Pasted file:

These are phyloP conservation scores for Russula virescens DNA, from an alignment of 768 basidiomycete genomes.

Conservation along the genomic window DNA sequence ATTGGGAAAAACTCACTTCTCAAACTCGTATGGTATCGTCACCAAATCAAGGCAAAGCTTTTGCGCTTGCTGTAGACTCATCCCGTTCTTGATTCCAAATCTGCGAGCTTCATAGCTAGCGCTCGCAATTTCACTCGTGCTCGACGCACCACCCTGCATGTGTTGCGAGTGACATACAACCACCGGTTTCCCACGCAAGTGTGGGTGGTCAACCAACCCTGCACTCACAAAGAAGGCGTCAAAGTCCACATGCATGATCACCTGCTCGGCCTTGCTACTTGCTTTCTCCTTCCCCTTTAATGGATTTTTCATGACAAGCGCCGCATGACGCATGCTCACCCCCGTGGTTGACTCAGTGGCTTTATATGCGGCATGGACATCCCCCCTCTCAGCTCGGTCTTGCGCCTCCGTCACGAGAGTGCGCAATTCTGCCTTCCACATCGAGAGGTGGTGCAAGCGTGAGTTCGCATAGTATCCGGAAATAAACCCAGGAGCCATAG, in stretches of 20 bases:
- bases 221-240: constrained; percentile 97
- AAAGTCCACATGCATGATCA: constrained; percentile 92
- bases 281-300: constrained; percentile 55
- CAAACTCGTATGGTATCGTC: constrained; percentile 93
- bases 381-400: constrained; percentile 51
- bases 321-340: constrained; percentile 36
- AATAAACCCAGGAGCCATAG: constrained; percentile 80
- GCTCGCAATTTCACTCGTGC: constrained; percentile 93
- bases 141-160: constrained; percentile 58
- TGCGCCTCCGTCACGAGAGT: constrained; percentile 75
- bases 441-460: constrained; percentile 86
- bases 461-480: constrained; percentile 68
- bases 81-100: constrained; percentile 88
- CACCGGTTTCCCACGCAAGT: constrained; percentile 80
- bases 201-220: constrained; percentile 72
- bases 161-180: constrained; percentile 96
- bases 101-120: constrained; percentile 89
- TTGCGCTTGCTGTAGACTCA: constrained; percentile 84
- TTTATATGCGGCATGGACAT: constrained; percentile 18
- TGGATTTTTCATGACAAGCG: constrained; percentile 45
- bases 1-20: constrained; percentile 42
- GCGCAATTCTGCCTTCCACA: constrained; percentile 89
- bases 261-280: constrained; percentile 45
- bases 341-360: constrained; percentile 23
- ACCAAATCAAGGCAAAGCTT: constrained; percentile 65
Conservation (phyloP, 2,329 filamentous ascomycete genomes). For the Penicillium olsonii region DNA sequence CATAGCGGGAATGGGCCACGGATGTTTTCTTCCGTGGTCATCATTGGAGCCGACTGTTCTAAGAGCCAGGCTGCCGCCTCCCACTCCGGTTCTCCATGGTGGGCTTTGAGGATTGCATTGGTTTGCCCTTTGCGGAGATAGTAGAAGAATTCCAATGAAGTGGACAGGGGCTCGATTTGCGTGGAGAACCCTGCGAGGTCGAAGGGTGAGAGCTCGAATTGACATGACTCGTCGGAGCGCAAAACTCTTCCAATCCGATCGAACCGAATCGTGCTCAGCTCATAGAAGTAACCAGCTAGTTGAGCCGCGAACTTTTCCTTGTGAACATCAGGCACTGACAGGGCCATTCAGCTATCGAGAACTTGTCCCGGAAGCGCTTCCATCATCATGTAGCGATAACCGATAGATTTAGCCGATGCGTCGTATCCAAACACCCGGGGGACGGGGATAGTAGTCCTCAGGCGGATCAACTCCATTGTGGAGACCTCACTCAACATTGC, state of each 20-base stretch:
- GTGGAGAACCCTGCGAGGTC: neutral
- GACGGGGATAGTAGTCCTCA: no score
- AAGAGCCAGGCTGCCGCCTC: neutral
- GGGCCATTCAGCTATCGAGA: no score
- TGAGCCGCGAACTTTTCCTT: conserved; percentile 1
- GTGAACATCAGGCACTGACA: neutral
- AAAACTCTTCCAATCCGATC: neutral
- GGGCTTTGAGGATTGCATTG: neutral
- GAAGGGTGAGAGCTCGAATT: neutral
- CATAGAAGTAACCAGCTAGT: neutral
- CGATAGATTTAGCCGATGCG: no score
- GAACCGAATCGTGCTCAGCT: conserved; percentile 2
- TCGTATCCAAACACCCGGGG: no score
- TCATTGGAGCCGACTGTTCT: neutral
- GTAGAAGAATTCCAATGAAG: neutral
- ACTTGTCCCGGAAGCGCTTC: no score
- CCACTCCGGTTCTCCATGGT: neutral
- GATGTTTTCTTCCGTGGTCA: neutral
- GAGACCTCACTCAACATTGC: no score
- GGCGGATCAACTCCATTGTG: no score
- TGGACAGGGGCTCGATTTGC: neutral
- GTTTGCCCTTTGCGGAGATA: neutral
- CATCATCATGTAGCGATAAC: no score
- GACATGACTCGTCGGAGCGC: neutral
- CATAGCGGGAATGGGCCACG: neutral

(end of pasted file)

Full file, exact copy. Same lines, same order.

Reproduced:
These are phyloP conservation scores for Russula virescens DNA, from an alignment of 768 basidiomycete genomes.

Conservation along the genomic window DNA sequence ATTGGGAAAAACTCACTTCTCAAACTCGTATGGTATCGTCACCAAATCAAGGCAAAGCTTTTGCGCTTGCTGTAGACTCATCCCGTTCTTGATTCCAAATCTGCGAGCTTCATAGCTAGCGCTCGCAATTTCACTCGTGCTCGACGCACCACCCTGCATGTGTTGCGAGTGACATACAACCACCGGTTTCCCACGCAAGTGTGGGTGGTCAACCAACCCTGCACTCACAAAGAAGGCGTCAAAGTCCACATGCATGATCACCTGCTCGGCCTTGCTACTTGCTTTCTCCTTCCCCTTTAATGGATTTTTCATGACAAGCGCCGCATGACGCATGCTCACCCCCGTGGTTGACTCAGTGGCTTTATATGCGGCATGGACATCCCCCCTCTCAGCTCGGTCTTGCGCCTCCGTCACGAGAGTGCGCAATTCTGCCTTCCACATCGAGAGGTGGTGCAAGCGTGAGTTCGCATAGTATCCGGAAATAAACCCAGGAGCCATAG, in stretches of 20 bases:
- bases 221-240: constrained; percentile 97
- AAAGTCCACATGCATGATCA: constrained; percentile 92
- bases 281-300: constrained; percentile 55
- CAAACTCGTATGGTATCGTC: constrained; percentile 93
- bases 381-400: constrained; percentile 51
- bases 321-340: constrained; percentile 36
- AATAAACCCAGGAGCCATAG: constrained; percentile 80
- GCTCGCAATTTCACTCGTGC: constrained; percentile 93
- bases 141-160: constrained; percentile 58
- TGCGCCTCCGTCACGAGAGT: constrained; percentile 75
- bases 441-460: constrained; percentile 86
- bases 461-480: constrained; percentile 68
- bases 81-100: constrained; percentile 88
- CACCGGTTTCCCACGCAAGT: constrained; percentile 80
- bases 201-220: constrained; percentile 72
- bases 161-180: constrained; percentile 96
- bases 101-120: constrained; percentile 89
- TTGCGCTTGCTGTAGACTCA: constrained; percentile 84
- TTTATATGCGGCATGGACAT: constrained; percentile 18
- TGGATTTTTCATGACAAGCG: constrained; percentile 45
- bases 1-20: constrained; percentile 42
- GCGCAATTCTGCCTTCCACA: constrained; percentile 89
- bases 261-280: constrained; percentile 45
- bases 341-360: constrained; percentile 23
- ACCAAATCAAGGCAAAGCTT: constrained; percentile 65
Conservation (phyloP, 2,329 filamentous ascomycete genomes). For the Penicillium olsonii region DNA sequence CATAGCGGGAATGGGCCACGGATGTTTTCTTCCGTGGTCATCATTGGAGCCGACTGTTCTAAGAGCCAGGCTGCCGCCTCCCACTCCGGTTCTCCATGGTGGGCTTTGAGGATTGCATTGGTTTGCCCTTTGCGGAGATAGTAGAAGAATTCCAATGAAGTGGACAGGGGCTCGATTTGCGTGGAGAACCCTGCGAGGTCGAAGGGTGAGAGCTCGAATTGACATGACTCGTCGGAGCGCAAAACTCTTCCAATCCGATCGAACCGAATCGTGCTCAGCTCATAGAAGTAACCAGCTAGTTGAGCCGCGAACTTTTCCTTGTGAACATCAGGCACTGACAGGGCCATTCAGCTATCGAGAACTTGTCCCGGAAGCGCTTCCATCATCATGTAGCGATAACCGATAGATTTAGCCGATGCGTCGTATCCAAACACCCGGGGGACGGGGATAGTAGTCCTCAGGCGGATCAACTCCATTGTGGAGACCTCACTCAACATTGC, state of each 20-base stretch:
- GTGGAGAACCCTGCGAGGTC: neutral
- GACGGGGATAGTAGTCCTCA: no score
- AAGAGCCAGGCTGCCGCCTC: neutral
- GGGCCATTCAGCTATCGAGA: no score
- TGAGCCGCGAACTTTTCCTT: conserved; percentile 1
- GTGAACATCAGGCACTGACA: neutral
- AAAACTCTTCCAATCCGATC: neutral
- GGGCTTTGAGGATTGCATTG: neutral
- GAAGGGTGAGAGCTCGAATT: neutral
- CATAGAAGTAACCAGCTAGT: neutral
- CGATAGATTTAGCCGATGCG: no score
- GAACCGAATCGTGCTCAGCT: conserved; percentile 2
- TCGTATCCAAACACCCGGGG: no score
- TCATTGGAGCCGACTGTTCT: neutral
- GTAGAAGAATTCCAATGAAG: neutral
- ACTTGTCCCGGAAGCGCTTC: no score
- CCACTCCGGTTCTCCATGGT: neutral
- GATGTTTTCTTCCGTGGTCA: neutral
- GAGACCTCACTCAACATTGC: no score
- GGCGGATCAACTCCATTGTG: no score
- TGGACAGGGGCTCGATTTGC: neutral
- GTTTGCCCTTTGCGGAGATA: neutral
- CATCATCATGTAGCGATAAC: no score
- GACATGACTCGTCGGAGCGC: neutral
- CATAGCGGGAATGGGCCACG: neutral